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What The Stanford Rape Verdict Says About Our Justice System
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What The Stanford Rape Verdict Says About Our Justice System

The rapist of an unconscious woman at a Stanford University frat party, Brock Allen Turner received an astonishingly low sentence of six months in prison. Contingent upon his behavior, Turner’s sentence will shorten to just three months.     

Feminist or anti-feminist, liberal or conservative, black or white, male or female—our differences have become irrelevant in light of the Brock Allen Turner verdict. This case has called everyone to unite against sexual violence and push for harsher punishments for aggressors such as Turner. Moreover, it has led many to the realization that our justice system is deeply flawed, particularly when it comes to non-violent criminals and minorities. These shortcomings within the system have the greatest impact on us college-aged students; the system is ours to reform, and it is our job to educate ourselves and our peers.

Brock Allen Turner, a Caucasian male with upper-class roots, faced up to fourteen years in prison. It has been argued by many social justice activists that had Turner been a “Velez” or a “Rodriguez, things would have turned out very different. Statistically speaking, these activists have valid predictions. According to the 2014 Bureau of Justice Statistics, 2,724 per 100,000 black men were imprisoned while just 465 white men were imprisoned.  In 2001, the Bureau of Justice Statistics completed a study that predicted the likelihood of imprisonment, by race, among U.S. citizens. The study found that black men faced a 1 in 3 chance, while white men faced a 1 in 17 chance.

For decades, the writing has been on the wall. Overall, incarceration among minorities is significantly higher. Unfortunately, sentencing lengths continue to prove unfair as well. According to a 2005 study by the U.S. Commission of Sentencing, black men served 20% longer sentences than white men for similar charges. The commission held a second trial in 2007, and found that black men still served 19.5% longer sentences. The most recent retrial was held in 2013, and the rate fell to 14.5%.  Despite promising decreases, millennials will need to dedicate their efforts to this cause for decades to come in order to see further progress.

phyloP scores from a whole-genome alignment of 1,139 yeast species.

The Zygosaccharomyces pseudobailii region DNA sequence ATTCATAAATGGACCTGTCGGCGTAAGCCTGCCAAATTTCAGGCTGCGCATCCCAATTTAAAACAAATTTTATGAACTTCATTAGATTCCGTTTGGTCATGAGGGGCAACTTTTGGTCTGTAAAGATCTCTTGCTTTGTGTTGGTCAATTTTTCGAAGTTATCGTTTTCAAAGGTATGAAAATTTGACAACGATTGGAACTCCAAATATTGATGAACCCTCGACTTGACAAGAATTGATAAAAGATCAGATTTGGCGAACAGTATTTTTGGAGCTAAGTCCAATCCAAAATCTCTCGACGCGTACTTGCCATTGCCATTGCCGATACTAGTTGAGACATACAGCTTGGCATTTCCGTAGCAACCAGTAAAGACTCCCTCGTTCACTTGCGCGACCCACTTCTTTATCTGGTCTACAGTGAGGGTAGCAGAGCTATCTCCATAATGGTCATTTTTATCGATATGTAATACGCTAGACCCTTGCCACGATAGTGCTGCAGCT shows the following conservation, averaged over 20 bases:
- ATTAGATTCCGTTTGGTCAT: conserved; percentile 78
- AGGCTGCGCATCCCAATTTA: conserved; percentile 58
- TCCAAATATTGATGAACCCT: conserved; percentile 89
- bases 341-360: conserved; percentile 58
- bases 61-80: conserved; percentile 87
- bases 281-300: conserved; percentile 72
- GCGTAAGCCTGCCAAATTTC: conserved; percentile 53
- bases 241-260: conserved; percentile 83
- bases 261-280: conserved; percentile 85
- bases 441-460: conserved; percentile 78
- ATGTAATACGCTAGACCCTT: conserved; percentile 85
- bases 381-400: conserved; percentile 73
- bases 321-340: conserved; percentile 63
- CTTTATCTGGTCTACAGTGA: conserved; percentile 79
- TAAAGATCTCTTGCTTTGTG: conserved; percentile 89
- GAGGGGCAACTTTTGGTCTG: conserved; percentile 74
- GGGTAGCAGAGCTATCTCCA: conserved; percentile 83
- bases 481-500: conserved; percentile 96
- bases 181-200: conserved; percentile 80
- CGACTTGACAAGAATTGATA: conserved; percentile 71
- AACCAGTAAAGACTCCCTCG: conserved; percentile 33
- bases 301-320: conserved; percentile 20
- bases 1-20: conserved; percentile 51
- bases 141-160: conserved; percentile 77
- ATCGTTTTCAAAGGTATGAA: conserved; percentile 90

The other massive demographic burdened by our failing justice system is non-violent criminals. While Brock Allen Turner receives six months in prison for brutally raping an unconscious woman, hundreds of prisoners who display no physical threat are held for decades. The Civil American Liberties Union uses Timothy Jackson, an African American male, as a prime example. A thief of a $159 jacket, Jackson will serve life in prison with no chance of parole. Paul Carter, also an African American male, will serve life without parole for being found with a trace of heroin residue that was so tiny, it could not be weighed. Clarence Aaron, a former college student with no prior record, was sentenced to three lifetimes with no parole for partaking in two drug deals.

Clearly, our system is struggling to deliver the justice it intends to. Whether it be minorities, or non-violent criminals, incarceration rates and sentence lengths prove to be unfair. While the Brock Allen Turner case is a tragedy, it provides us with an important lesson: millennials need to do everything in their power to prevent future shortcomings within the system. Whether it be through activism, or donations to organizations, or studying law, it is now our responsibility to come forward and create the change we so desperately need.

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